As an adviser I frequently read in our trade press articles about the next group of innocent people being scammed out of their hard-earned savings. But recently these cases have hit the mainstream press. The BBC website carried an article in January about a group of ‘scammers’ who have been successfully pursued via the courts to pay back the monies they stole from pension savers who had been duped into investing into ‘Truffle Trees’ of all things. Of course there is an open debate as to just how, or indeed if, the scammers will repay the money.
But what is a scam? Well, some say in its simplest form it is often just an offer that seems “too good to be true”, which sadly in many cases it is. But there’s more to it than that; it’s about opportunities that come out of the blue as a result of a cold call or a chance meeting in a pub. It’s about investments that you have never heard off or perhaps would never normally consider. And it’s about being promised a return that is wildly above anything else that you can get from a bank or building society account for a supposedly safe investment. And importantly it is something that will almost certainly mean losing all of your investment with or no realistic chance of getting it back.
So why are people attracted to these scams? In the world of pensions, it may be as simple as feeling your pension is insufficient for your retirement but you can’t see a way of improving the position. Out of the blue you get a phone call promoting an “investment opportunity of a lifetime” in a safe asset returning upwards of 10% per year. You might even be offered a kick-back on the commission the ‘adviser’, and I use that expression loosely, receives thus providing you with a few pounds in your pocket to enjoy life with. It’s such a lovely story how could you refuse?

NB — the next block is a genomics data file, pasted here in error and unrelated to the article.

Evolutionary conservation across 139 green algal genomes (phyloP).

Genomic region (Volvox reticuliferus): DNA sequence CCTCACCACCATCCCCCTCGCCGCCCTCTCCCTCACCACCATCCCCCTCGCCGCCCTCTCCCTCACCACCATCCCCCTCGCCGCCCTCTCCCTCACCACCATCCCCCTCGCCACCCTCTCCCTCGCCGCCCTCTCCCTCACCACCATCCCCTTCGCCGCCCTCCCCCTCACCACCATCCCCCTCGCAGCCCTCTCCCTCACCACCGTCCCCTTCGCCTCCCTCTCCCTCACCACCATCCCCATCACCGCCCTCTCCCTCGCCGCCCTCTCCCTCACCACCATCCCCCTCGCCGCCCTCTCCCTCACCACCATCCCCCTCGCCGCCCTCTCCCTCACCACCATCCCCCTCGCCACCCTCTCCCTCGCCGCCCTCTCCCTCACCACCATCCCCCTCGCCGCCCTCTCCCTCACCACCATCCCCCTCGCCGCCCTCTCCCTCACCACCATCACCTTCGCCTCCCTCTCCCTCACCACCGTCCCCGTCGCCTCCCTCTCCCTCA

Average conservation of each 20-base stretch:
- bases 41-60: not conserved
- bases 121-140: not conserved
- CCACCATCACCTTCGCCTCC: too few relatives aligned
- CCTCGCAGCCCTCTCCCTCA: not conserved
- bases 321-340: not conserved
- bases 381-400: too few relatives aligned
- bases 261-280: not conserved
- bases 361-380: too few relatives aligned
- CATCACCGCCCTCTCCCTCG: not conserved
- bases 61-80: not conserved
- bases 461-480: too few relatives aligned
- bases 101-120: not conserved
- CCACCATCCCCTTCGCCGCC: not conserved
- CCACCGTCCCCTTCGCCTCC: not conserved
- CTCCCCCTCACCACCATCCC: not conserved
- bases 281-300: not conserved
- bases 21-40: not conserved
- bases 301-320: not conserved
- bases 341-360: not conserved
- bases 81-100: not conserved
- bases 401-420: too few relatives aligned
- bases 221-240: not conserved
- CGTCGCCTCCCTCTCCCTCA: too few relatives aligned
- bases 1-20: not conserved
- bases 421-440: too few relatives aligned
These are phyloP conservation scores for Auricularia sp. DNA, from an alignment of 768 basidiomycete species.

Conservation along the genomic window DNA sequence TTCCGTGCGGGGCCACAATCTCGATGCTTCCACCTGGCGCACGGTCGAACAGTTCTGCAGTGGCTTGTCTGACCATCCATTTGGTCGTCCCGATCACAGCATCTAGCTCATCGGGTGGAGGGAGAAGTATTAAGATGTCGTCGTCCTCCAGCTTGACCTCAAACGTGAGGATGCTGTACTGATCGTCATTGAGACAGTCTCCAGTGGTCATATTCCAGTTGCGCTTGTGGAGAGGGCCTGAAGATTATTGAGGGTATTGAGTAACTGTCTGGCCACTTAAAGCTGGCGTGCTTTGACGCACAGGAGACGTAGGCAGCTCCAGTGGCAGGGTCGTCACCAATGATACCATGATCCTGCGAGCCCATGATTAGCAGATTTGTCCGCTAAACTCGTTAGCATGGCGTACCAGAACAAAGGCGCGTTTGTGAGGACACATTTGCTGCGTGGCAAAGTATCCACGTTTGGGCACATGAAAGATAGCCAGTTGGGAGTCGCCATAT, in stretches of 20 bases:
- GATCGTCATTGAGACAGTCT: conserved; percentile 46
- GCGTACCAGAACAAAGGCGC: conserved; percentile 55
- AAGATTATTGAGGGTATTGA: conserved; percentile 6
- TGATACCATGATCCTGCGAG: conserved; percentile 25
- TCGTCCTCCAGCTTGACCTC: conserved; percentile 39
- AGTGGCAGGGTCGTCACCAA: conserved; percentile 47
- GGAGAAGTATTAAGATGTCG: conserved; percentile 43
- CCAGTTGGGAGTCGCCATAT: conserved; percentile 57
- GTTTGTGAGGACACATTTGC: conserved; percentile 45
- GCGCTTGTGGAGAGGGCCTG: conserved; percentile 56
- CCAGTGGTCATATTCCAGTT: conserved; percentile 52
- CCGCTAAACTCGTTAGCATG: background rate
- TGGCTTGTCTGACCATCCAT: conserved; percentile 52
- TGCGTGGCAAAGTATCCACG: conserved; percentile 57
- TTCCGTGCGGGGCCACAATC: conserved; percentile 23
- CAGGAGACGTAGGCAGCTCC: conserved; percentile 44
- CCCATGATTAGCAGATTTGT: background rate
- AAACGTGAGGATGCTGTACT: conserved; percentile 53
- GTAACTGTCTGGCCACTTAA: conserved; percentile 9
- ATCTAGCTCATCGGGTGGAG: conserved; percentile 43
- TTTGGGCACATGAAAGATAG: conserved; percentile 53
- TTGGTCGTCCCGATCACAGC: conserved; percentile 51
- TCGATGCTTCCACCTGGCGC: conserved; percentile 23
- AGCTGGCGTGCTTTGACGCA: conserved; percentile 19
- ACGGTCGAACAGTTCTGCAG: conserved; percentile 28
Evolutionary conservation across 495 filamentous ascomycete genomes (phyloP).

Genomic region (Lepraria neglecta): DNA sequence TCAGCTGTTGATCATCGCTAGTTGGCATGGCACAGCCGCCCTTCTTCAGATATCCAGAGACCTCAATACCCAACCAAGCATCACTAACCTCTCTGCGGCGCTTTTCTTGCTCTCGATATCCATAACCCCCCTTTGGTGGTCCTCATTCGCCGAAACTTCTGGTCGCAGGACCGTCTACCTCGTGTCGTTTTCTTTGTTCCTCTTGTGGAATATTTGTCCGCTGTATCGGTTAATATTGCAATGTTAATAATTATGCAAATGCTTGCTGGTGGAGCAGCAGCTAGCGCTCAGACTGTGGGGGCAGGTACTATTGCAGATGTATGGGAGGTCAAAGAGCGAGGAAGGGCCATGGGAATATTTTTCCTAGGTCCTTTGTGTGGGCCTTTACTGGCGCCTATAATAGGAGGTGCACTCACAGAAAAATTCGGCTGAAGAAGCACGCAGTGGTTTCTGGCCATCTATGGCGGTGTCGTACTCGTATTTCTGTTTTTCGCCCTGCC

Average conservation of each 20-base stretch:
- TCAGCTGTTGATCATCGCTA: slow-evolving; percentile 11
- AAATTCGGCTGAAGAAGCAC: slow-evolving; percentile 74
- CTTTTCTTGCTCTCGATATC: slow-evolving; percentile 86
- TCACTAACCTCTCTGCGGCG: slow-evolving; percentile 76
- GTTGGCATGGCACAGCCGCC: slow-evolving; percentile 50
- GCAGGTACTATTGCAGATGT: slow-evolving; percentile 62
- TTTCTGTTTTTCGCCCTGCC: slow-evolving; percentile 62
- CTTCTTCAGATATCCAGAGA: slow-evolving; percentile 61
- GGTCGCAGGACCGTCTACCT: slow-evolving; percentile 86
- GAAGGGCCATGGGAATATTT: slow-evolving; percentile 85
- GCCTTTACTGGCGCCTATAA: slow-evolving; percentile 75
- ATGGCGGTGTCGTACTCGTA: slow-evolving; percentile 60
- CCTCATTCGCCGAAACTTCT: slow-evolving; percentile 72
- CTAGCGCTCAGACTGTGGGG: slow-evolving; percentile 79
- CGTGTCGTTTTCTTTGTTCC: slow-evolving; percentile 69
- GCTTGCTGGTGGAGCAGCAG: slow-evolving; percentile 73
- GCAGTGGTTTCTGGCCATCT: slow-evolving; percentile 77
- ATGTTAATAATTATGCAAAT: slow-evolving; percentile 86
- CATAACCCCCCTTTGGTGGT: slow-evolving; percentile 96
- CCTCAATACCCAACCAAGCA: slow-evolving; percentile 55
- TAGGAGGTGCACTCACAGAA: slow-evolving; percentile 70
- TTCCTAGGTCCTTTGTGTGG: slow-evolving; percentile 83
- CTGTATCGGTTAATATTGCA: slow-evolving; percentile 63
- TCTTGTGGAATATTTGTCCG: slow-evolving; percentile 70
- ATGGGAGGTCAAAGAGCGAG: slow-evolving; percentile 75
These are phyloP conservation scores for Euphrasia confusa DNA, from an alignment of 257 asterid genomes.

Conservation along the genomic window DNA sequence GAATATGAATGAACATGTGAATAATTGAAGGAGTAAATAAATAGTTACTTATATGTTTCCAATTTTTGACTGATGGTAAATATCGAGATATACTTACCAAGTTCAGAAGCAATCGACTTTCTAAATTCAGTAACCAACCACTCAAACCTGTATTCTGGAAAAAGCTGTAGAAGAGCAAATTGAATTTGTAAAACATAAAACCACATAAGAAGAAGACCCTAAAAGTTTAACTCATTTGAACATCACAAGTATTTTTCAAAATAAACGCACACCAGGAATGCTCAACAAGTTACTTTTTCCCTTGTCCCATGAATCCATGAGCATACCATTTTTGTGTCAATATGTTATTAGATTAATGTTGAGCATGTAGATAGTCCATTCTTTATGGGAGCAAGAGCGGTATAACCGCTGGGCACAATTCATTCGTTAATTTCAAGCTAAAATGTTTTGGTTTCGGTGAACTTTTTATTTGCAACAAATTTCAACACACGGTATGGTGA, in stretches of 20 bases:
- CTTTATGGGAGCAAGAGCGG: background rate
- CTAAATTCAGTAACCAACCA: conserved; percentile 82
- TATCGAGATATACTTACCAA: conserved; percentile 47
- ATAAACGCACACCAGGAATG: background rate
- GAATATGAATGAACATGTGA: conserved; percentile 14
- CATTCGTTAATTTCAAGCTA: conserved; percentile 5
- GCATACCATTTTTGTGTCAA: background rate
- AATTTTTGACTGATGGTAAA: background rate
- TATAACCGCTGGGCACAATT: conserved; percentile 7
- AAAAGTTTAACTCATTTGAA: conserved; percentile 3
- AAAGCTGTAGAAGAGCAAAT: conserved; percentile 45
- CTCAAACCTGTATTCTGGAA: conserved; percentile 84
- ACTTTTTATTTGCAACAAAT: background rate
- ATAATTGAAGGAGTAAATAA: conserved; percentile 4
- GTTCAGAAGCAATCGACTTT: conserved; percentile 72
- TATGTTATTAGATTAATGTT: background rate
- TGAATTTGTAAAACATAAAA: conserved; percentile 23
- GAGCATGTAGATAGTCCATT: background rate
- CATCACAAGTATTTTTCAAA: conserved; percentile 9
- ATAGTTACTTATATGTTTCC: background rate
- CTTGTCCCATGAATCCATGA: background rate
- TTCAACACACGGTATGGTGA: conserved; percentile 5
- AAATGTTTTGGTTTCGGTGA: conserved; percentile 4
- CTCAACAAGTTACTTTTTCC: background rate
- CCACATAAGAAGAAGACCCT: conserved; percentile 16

The truth is that the people promoting these are not authorised to give advice and they are placing your money into unauthorised investments which are not covered by the Financial Services Compensation Scheme. In many cases the investment doesn’t even exist. These people living life to the full on your money, in doing so, they are destroying your financial future. So beware of anyone phoning out of the blue telling you how good the returns on ‘Truffle Trees‘ are going to be or that the property development in some far off idyllic holiday destination is the best investment idea going. Don’t fall for the headline returns; they just don’t exist and remember the old adage “if it seems too good to be true, it probably is”.
And if you’re in any doubt, or tempted by these claims, speak to professional advisers such as ourselves for a second opinion before doing anything you might later regret.